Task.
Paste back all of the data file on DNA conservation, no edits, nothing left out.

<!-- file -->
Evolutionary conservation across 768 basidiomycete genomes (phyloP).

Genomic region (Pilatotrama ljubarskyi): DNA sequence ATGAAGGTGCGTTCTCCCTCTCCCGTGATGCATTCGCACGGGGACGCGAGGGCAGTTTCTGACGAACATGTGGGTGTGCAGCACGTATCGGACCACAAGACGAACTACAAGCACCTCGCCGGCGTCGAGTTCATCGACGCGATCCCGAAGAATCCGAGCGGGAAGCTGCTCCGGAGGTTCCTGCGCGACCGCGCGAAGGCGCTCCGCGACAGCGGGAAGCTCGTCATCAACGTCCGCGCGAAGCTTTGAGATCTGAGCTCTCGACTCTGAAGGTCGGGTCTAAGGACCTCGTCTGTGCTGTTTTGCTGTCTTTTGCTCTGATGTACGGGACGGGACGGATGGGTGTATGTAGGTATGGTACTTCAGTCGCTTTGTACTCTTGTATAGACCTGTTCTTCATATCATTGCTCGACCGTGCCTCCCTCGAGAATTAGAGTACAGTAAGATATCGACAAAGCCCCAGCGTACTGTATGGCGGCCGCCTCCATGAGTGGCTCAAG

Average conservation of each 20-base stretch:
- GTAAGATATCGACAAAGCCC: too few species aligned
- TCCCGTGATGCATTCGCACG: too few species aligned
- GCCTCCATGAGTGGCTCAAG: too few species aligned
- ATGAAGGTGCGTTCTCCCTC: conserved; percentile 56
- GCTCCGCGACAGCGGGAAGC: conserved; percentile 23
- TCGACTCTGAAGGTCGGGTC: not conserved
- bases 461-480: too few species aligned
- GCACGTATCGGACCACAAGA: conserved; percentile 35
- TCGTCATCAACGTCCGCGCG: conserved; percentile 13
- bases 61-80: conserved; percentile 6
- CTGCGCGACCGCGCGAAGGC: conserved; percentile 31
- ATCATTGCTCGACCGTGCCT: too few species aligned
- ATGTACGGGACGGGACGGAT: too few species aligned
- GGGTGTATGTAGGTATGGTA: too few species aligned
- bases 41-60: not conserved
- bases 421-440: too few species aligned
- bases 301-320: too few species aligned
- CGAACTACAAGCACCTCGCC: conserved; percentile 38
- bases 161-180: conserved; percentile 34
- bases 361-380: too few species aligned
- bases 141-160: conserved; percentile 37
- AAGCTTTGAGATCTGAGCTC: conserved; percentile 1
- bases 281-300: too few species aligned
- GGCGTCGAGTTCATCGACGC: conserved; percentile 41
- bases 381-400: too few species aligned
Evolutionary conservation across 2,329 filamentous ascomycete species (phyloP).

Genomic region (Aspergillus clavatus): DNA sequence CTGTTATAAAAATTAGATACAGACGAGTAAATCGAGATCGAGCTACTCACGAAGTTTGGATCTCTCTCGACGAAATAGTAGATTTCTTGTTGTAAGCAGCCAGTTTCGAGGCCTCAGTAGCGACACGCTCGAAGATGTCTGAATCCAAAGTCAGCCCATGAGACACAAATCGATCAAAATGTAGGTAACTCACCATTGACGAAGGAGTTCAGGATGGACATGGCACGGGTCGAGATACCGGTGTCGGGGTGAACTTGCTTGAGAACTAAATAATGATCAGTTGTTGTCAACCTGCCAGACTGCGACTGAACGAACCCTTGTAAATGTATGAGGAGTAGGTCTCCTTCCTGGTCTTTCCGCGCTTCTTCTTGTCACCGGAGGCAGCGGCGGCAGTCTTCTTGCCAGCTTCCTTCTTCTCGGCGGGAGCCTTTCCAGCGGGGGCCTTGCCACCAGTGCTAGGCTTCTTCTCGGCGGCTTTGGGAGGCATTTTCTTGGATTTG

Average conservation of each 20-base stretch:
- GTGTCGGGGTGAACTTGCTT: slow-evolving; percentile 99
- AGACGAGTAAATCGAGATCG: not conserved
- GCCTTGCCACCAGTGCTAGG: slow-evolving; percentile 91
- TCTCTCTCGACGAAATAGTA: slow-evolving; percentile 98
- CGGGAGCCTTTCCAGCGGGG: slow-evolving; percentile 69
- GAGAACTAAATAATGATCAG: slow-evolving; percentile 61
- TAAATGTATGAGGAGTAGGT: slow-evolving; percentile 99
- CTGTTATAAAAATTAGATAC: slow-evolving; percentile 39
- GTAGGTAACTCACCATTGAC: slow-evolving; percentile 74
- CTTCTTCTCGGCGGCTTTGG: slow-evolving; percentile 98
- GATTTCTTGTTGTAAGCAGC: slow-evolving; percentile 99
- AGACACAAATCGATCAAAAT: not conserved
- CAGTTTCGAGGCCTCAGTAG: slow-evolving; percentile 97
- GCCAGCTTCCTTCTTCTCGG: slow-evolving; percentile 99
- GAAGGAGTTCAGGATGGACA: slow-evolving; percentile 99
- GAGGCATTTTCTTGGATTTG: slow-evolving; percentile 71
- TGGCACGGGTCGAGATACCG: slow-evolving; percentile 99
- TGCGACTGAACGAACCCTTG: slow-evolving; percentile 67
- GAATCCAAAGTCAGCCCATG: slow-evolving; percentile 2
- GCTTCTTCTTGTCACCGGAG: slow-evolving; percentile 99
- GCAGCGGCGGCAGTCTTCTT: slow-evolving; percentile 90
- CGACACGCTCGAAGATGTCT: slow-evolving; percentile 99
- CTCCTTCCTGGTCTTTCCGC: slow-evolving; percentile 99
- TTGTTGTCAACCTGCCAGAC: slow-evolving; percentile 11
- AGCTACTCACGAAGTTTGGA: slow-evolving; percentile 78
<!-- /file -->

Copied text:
Evolutionary conservation across 768 basidiomycete genomes (phyloP).

Genomic region (Pilatotrama ljubarskyi): DNA sequence ATGAAGGTGCGTTCTCCCTCTCCCGTGATGCATTCGCACGGGGACGCGAGGGCAGTTTCTGACGAACATGTGGGTGTGCAGCACGTATCGGACCACAAGACGAACTACAAGCACCTCGCCGGCGTCGAGTTCATCGACGCGATCCCGAAGAATCCGAGCGGGAAGCTGCTCCGGAGGTTCCTGCGCGACCGCGCGAAGGCGCTCCGCGACAGCGGGAAGCTCGTCATCAACGTCCGCGCGAAGCTTTGAGATCTGAGCTCTCGACTCTGAAGGTCGGGTCTAAGGACCTCGTCTGTGCTGTTTTGCTGTCTTTTGCTCTGATGTACGGGACGGGACGGATGGGTGTATGTAGGTATGGTACTTCAGTCGCTTTGTACTCTTGTATAGACCTGTTCTTCATATCATTGCTCGACCGTGCCTCCCTCGAGAATTAGAGTACAGTAAGATATCGACAAAGCCCCAGCGTACTGTATGGCGGCCGCCTCCATGAGTGGCTCAAG

Average conservation of each 20-base stretch:
- GTAAGATATCGACAAAGCCC: too few species aligned
- TCCCGTGATGCATTCGCACG: too few species aligned
- GCCTCCATGAGTGGCTCAAG: too few species aligned
- ATGAAGGTGCGTTCTCCCTC: conserved; percentile 56
- GCTCCGCGACAGCGGGAAGC: conserved; percentile 23
- TCGACTCTGAAGGTCGGGTC: not conserved
- bases 461-480: too few species aligned
- GCACGTATCGGACCACAAGA: conserved; percentile 35
- TCGTCATCAACGTCCGCGCG: conserved; percentile 13
- bases 61-80: conserved; percentile 6
- CTGCGCGACCGCGCGAAGGC: conserved; percentile 31
- ATCATTGCTCGACCGTGCCT: too few species aligned
- ATGTACGGGACGGGACGGAT: too few species aligned
- GGGTGTATGTAGGTATGGTA: too few species aligned
- bases 41-60: not conserved
- bases 421-440: too few species aligned
- bases 301-320: too few species aligned
- CGAACTACAAGCACCTCGCC: conserved; percentile 38
- bases 161-180: conserved; percentile 34
- bases 361-380: too few species aligned
- bases 141-160: conserved; percentile 37
- AAGCTTTGAGATCTGAGCTC: conserved; percentile 1
- bases 281-300: too few species aligned
- GGCGTCGAGTTCATCGACGC: conserved; percentile 41
- bases 381-400: too few species aligned
Evolutionary conservation across 2,329 filamentous ascomycete species (phyloP).

Genomic region (Aspergillus clavatus): DNA sequence CTGTTATAAAAATTAGATACAGACGAGTAAATCGAGATCGAGCTACTCACGAAGTTTGGATCTCTCTCGACGAAATAGTAGATTTCTTGTTGTAAGCAGCCAGTTTCGAGGCCTCAGTAGCGACACGCTCGAAGATGTCTGAATCCAAAGTCAGCCCATGAGACACAAATCGATCAAAATGTAGGTAACTCACCATTGACGAAGGAGTTCAGGATGGACATGGCACGGGTCGAGATACCGGTGTCGGGGTGAACTTGCTTGAGAACTAAATAATGATCAGTTGTTGTCAACCTGCCAGACTGCGACTGAACGAACCCTTGTAAATGTATGAGGAGTAGGTCTCCTTCCTGGTCTTTCCGCGCTTCTTCTTGTCACCGGAGGCAGCGGCGGCAGTCTTCTTGCCAGCTTCCTTCTTCTCGGCGGGAGCCTTTCCAGCGGGGGCCTTGCCACCAGTGCTAGGCTTCTTCTCGGCGGCTTTGGGAGGCATTTTCTTGGATTTG

Average conservation of each 20-base stretch:
- GTGTCGGGGTGAACTTGCTT: slow-evolving; percentile 99
- AGACGAGTAAATCGAGATCG: not conserved
- GCCTTGCCACCAGTGCTAGG: slow-evolving; percentile 91
- TCTCTCTCGACGAAATAGTA: slow-evolving; percentile 98
- CGGGAGCCTTTCCAGCGGGG: slow-evolving; percentile 69
- GAGAACTAAATAATGATCAG: slow-evolving; percentile 61
- TAAATGTATGAGGAGTAGGT: slow-evolving; percentile 99
- CTGTTATAAAAATTAGATAC: slow-evolving; percentile 39
- GTAGGTAACTCACCATTGAC: slow-evolving; percentile 74
- CTTCTTCTCGGCGGCTTTGG: slow-evolving; percentile 98
- GATTTCTTGTTGTAAGCAGC: slow-evolving; percentile 99
- AGACACAAATCGATCAAAAT: not conserved
- CAGTTTCGAGGCCTCAGTAG: slow-evolving; percentile 97
- GCCAGCTTCCTTCTTCTCGG: slow-evolving; percentile 99
- GAAGGAGTTCAGGATGGACA: slow-evolving; percentile 99
- GAGGCATTTTCTTGGATTTG: slow-evolving; percentile 71
- TGGCACGGGTCGAGATACCG: slow-evolving; percentile 99
- TGCGACTGAACGAACCCTTG: slow-evolving; percentile 67
- GAATCCAAAGTCAGCCCATG: slow-evolving; percentile 2
- GCTTCTTCTTGTCACCGGAG: slow-evolving; percentile 99
- GCAGCGGCGGCAGTCTTCTT: slow-evolving; percentile 90
- CGACACGCTCGAAGATGTCT: slow-evolving; percentile 99
- CTCCTTCCTGGTCTTTCCGC: slow-evolving; percentile 99
- TTGTTGTCAACCTGCCAGAC: slow-evolving; percentile 11
- AGCTACTCACGAAGTTTGGA: slow-evolving; percentile 78